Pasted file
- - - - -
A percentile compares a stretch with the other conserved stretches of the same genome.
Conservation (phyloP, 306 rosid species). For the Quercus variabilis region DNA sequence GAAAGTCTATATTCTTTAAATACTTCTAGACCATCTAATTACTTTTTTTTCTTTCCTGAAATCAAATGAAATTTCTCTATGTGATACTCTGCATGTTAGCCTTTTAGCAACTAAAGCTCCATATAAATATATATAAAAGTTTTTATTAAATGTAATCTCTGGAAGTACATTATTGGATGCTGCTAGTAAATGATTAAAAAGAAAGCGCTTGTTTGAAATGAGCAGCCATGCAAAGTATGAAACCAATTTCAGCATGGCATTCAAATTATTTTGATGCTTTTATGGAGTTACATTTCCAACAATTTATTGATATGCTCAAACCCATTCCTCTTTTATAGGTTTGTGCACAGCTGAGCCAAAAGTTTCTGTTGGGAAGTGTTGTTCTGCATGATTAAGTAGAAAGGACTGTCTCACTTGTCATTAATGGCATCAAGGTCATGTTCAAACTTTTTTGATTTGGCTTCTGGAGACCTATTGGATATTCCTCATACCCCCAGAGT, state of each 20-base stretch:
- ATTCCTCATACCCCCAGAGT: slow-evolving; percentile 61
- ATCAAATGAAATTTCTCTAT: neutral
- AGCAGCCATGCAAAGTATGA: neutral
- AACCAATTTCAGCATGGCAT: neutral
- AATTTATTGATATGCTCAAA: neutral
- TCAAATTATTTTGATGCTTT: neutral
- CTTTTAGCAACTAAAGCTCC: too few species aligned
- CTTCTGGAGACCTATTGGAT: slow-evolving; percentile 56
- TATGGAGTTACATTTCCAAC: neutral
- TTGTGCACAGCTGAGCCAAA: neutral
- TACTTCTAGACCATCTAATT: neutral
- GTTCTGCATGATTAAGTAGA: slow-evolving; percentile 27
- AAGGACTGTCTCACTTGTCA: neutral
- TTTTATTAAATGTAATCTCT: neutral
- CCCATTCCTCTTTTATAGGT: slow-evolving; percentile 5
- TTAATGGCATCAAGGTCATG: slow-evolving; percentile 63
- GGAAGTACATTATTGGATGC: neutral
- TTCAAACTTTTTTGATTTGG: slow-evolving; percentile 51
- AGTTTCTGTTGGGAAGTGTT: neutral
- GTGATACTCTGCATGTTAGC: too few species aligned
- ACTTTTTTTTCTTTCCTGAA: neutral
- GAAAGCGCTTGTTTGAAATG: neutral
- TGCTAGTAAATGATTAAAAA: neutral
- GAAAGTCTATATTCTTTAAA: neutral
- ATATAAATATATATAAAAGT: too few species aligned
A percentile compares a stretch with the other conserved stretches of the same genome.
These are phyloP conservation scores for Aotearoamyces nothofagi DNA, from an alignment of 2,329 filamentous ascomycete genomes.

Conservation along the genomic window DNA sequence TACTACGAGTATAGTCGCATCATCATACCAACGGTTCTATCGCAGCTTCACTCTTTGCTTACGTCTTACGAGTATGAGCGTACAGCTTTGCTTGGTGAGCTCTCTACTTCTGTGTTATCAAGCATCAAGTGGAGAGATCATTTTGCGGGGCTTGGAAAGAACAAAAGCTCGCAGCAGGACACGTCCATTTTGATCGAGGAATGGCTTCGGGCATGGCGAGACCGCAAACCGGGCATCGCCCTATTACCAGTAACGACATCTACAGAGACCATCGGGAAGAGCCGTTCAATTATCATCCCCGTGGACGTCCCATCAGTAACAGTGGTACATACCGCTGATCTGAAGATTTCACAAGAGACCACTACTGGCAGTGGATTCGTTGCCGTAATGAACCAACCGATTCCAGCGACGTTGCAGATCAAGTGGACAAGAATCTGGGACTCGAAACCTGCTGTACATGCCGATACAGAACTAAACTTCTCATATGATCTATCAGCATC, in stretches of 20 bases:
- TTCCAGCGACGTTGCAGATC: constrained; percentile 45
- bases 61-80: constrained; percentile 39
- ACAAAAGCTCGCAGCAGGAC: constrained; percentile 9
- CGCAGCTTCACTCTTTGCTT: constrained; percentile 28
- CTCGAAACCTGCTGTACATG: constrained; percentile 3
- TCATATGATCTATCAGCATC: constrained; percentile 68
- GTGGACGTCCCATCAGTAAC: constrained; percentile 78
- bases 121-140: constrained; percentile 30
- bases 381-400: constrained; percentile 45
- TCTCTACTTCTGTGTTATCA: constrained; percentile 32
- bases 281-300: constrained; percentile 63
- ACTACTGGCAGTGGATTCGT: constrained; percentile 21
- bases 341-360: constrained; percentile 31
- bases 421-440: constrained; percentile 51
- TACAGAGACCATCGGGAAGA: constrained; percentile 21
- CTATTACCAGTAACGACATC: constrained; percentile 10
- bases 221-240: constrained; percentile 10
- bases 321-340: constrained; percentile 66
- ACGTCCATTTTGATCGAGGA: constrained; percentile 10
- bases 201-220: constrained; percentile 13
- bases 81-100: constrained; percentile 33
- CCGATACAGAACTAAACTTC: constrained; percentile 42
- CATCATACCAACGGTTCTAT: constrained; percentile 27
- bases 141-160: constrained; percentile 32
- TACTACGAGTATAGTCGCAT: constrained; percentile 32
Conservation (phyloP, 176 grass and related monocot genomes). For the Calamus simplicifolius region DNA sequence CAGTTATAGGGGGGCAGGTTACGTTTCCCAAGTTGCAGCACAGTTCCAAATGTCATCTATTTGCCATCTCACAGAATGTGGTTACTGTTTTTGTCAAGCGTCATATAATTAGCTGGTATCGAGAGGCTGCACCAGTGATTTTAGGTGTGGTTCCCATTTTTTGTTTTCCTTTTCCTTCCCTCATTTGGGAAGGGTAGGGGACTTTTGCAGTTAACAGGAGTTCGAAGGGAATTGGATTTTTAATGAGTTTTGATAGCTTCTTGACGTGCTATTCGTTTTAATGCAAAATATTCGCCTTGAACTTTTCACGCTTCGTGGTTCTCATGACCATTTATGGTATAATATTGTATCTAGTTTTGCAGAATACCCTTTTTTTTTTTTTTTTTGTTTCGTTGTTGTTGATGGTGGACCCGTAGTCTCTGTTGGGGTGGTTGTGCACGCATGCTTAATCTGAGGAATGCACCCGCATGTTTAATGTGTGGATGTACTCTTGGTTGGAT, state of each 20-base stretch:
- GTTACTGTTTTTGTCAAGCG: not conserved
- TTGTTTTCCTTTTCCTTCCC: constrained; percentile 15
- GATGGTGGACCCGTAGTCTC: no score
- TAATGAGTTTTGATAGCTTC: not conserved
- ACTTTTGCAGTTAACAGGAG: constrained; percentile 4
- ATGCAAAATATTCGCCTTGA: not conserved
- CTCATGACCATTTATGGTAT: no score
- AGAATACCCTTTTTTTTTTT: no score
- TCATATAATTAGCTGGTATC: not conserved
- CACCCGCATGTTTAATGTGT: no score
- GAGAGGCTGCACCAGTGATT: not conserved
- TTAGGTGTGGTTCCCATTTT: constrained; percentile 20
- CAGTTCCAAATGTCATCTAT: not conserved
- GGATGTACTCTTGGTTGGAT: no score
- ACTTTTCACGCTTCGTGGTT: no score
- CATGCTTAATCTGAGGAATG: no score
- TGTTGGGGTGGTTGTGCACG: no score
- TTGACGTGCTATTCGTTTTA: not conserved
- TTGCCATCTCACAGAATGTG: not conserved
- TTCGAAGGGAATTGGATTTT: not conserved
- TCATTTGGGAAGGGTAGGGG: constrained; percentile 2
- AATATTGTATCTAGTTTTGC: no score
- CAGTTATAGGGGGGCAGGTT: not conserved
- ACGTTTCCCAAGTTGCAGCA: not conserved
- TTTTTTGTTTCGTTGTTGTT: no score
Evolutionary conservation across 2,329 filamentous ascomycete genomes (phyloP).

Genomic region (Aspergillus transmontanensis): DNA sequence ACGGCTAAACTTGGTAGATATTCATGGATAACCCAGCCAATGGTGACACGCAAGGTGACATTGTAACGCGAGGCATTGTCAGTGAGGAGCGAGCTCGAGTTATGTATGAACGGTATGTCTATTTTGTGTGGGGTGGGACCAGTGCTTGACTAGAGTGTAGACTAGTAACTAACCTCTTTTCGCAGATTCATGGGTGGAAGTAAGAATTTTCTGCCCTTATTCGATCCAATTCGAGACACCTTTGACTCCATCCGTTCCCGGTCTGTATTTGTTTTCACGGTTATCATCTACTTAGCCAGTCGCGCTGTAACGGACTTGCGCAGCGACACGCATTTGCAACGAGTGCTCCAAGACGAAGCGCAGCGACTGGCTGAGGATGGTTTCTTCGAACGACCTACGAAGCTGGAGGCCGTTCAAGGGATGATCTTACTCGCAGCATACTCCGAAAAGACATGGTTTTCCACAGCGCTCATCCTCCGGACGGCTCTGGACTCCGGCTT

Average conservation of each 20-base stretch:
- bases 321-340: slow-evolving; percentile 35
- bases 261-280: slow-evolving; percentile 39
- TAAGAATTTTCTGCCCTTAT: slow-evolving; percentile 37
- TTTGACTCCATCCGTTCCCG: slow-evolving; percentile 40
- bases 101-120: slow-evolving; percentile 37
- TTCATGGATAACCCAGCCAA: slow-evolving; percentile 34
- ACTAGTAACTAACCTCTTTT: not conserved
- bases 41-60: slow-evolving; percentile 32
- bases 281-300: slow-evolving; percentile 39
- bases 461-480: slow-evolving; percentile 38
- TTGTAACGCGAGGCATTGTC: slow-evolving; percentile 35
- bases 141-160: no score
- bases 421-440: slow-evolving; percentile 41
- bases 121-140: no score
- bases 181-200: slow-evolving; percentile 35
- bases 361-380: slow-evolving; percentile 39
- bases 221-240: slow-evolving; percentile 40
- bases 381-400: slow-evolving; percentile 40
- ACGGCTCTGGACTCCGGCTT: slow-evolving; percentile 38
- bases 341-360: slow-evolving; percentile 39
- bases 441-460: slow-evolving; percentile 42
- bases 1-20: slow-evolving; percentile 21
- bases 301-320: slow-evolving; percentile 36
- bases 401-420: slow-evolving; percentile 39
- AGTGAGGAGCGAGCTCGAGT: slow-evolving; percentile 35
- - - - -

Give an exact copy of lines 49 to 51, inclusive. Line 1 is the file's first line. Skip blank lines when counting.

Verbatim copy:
- ACGTCCATTTTGATCGAGGA: constrained; percentile 10
- bases 201-220: constrained; percentile 13
- bases 81-100: constrained; percentile 33